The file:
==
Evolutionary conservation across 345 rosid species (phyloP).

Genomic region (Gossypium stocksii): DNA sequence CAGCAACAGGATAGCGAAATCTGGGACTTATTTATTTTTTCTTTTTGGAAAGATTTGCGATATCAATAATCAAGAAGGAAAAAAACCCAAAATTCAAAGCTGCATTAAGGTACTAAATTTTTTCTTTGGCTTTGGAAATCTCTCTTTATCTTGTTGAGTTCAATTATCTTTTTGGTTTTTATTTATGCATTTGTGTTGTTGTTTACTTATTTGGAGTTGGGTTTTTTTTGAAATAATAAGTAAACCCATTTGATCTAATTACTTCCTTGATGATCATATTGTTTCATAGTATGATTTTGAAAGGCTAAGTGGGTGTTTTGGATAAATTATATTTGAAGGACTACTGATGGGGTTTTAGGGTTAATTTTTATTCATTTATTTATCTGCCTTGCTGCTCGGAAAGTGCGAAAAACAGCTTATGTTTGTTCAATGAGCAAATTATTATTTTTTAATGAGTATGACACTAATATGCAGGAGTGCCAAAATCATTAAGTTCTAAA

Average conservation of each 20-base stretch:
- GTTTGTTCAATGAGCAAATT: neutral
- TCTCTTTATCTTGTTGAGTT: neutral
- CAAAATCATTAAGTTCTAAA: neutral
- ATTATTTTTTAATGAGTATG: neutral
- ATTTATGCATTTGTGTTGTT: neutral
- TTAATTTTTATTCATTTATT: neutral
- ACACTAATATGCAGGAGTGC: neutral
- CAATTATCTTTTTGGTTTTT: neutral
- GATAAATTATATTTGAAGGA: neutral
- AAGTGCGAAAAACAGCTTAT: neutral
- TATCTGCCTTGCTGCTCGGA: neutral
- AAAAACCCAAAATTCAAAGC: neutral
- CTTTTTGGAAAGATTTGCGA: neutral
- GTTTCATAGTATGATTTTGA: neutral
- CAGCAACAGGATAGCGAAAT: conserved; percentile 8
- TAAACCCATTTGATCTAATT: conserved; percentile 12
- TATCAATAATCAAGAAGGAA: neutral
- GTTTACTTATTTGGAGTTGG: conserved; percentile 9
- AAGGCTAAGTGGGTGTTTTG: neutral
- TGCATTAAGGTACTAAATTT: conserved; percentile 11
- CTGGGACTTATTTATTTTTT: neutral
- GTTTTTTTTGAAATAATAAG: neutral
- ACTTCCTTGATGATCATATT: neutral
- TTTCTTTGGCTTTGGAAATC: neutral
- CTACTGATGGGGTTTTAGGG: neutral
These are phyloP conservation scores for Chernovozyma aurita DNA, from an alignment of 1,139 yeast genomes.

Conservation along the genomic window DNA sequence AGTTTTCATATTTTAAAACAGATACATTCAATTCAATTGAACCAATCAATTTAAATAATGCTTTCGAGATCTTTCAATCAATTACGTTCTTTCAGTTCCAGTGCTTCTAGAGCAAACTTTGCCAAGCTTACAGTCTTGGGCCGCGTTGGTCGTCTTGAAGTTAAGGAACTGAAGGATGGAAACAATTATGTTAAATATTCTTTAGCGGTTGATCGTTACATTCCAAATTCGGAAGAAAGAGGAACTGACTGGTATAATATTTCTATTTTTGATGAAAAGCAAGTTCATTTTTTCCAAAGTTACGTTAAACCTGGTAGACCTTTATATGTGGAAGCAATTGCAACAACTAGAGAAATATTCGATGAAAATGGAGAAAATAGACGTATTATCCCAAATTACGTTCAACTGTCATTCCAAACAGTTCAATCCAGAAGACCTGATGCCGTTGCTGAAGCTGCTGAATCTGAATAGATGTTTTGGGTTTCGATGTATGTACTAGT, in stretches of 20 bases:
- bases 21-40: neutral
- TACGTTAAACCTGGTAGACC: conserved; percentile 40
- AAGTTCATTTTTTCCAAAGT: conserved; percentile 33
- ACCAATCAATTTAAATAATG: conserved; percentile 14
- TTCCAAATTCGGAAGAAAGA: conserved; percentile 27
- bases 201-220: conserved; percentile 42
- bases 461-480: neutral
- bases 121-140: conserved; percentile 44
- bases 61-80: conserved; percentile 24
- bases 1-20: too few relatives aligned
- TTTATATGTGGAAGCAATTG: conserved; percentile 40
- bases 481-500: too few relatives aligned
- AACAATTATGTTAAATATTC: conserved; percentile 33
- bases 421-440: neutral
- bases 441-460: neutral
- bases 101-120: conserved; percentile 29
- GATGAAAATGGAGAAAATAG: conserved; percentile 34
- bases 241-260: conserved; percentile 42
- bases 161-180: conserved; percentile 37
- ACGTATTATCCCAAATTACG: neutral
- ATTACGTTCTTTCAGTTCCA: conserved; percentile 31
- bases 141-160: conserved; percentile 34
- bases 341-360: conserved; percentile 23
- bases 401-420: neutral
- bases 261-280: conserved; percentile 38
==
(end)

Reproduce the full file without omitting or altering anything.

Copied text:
Evolutionary conservation across 345 rosid species (phyloP).

Genomic region (Gossypium stocksii): DNA sequence CAGCAACAGGATAGCGAAATCTGGGACTTATTTATTTTTTCTTTTTGGAAAGATTTGCGATATCAATAATCAAGAAGGAAAAAAACCCAAAATTCAAAGCTGCATTAAGGTACTAAATTTTTTCTTTGGCTTTGGAAATCTCTCTTTATCTTGTTGAGTTCAATTATCTTTTTGGTTTTTATTTATGCATTTGTGTTGTTGTTTACTTATTTGGAGTTGGGTTTTTTTTGAAATAATAAGTAAACCCATTTGATCTAATTACTTCCTTGATGATCATATTGTTTCATAGTATGATTTTGAAAGGCTAAGTGGGTGTTTTGGATAAATTATATTTGAAGGACTACTGATGGGGTTTTAGGGTTAATTTTTATTCATTTATTTATCTGCCTTGCTGCTCGGAAAGTGCGAAAAACAGCTTATGTTTGTTCAATGAGCAAATTATTATTTTTTAATGAGTATGACACTAATATGCAGGAGTGCCAAAATCATTAAGTTCTAAA

Average conservation of each 20-base stretch:
- GTTTGTTCAATGAGCAAATT: neutral
- TCTCTTTATCTTGTTGAGTT: neutral
- CAAAATCATTAAGTTCTAAA: neutral
- ATTATTTTTTAATGAGTATG: neutral
- ATTTATGCATTTGTGTTGTT: neutral
- TTAATTTTTATTCATTTATT: neutral
- ACACTAATATGCAGGAGTGC: neutral
- CAATTATCTTTTTGGTTTTT: neutral
- GATAAATTATATTTGAAGGA: neutral
- AAGTGCGAAAAACAGCTTAT: neutral
- TATCTGCCTTGCTGCTCGGA: neutral
- AAAAACCCAAAATTCAAAGC: neutral
- CTTTTTGGAAAGATTTGCGA: neutral
- GTTTCATAGTATGATTTTGA: neutral
- CAGCAACAGGATAGCGAAAT: conserved; percentile 8
- TAAACCCATTTGATCTAATT: conserved; percentile 12
- TATCAATAATCAAGAAGGAA: neutral
- GTTTACTTATTTGGAGTTGG: conserved; percentile 9
- AAGGCTAAGTGGGTGTTTTG: neutral
- TGCATTAAGGTACTAAATTT: conserved; percentile 11
- CTGGGACTTATTTATTTTTT: neutral
- GTTTTTTTTGAAATAATAAG: neutral
- ACTTCCTTGATGATCATATT: neutral
- TTTCTTTGGCTTTGGAAATC: neutral
- CTACTGATGGGGTTTTAGGG: neutral
These are phyloP conservation scores for Chernovozyma aurita DNA, from an alignment of 1,139 yeast genomes.

Conservation along the genomic window DNA sequence AGTTTTCATATTTTAAAACAGATACATTCAATTCAATTGAACCAATCAATTTAAATAATGCTTTCGAGATCTTTCAATCAATTACGTTCTTTCAGTTCCAGTGCTTCTAGAGCAAACTTTGCCAAGCTTACAGTCTTGGGCCGCGTTGGTCGTCTTGAAGTTAAGGAACTGAAGGATGGAAACAATTATGTTAAATATTCTTTAGCGGTTGATCGTTACATTCCAAATTCGGAAGAAAGAGGAACTGACTGGTATAATATTTCTATTTTTGATGAAAAGCAAGTTCATTTTTTCCAAAGTTACGTTAAACCTGGTAGACCTTTATATGTGGAAGCAATTGCAACAACTAGAGAAATATTCGATGAAAATGGAGAAAATAGACGTATTATCCCAAATTACGTTCAACTGTCATTCCAAACAGTTCAATCCAGAAGACCTGATGCCGTTGCTGAAGCTGCTGAATCTGAATAGATGTTTTGGGTTTCGATGTATGTACTAGT, in stretches of 20 bases:
- bases 21-40: neutral
- TACGTTAAACCTGGTAGACC: conserved; percentile 40
- AAGTTCATTTTTTCCAAAGT: conserved; percentile 33
- ACCAATCAATTTAAATAATG: conserved; percentile 14
- TTCCAAATTCGGAAGAAAGA: conserved; percentile 27
- bases 201-220: conserved; percentile 42
- bases 461-480: neutral
- bases 121-140: conserved; percentile 44
- bases 61-80: conserved; percentile 24
- bases 1-20: too few relatives aligned
- TTTATATGTGGAAGCAATTG: conserved; percentile 40
- bases 481-500: too few relatives aligned
- AACAATTATGTTAAATATTC: conserved; percentile 33
- bases 421-440: neutral
- bases 441-460: neutral
- bases 101-120: conserved; percentile 29
- GATGAAAATGGAGAAAATAG: conserved; percentile 34
- bases 241-260: conserved; percentile 42
- bases 161-180: conserved; percentile 37
- ACGTATTATCCCAAATTACG: neutral
- ATTACGTTCTTTCAGTTCCA: conserved; percentile 31
- bases 141-160: conserved; percentile 34
- bases 341-360: conserved; percentile 23
- bases 401-420: neutral
- bases 261-280: conserved; percentile 38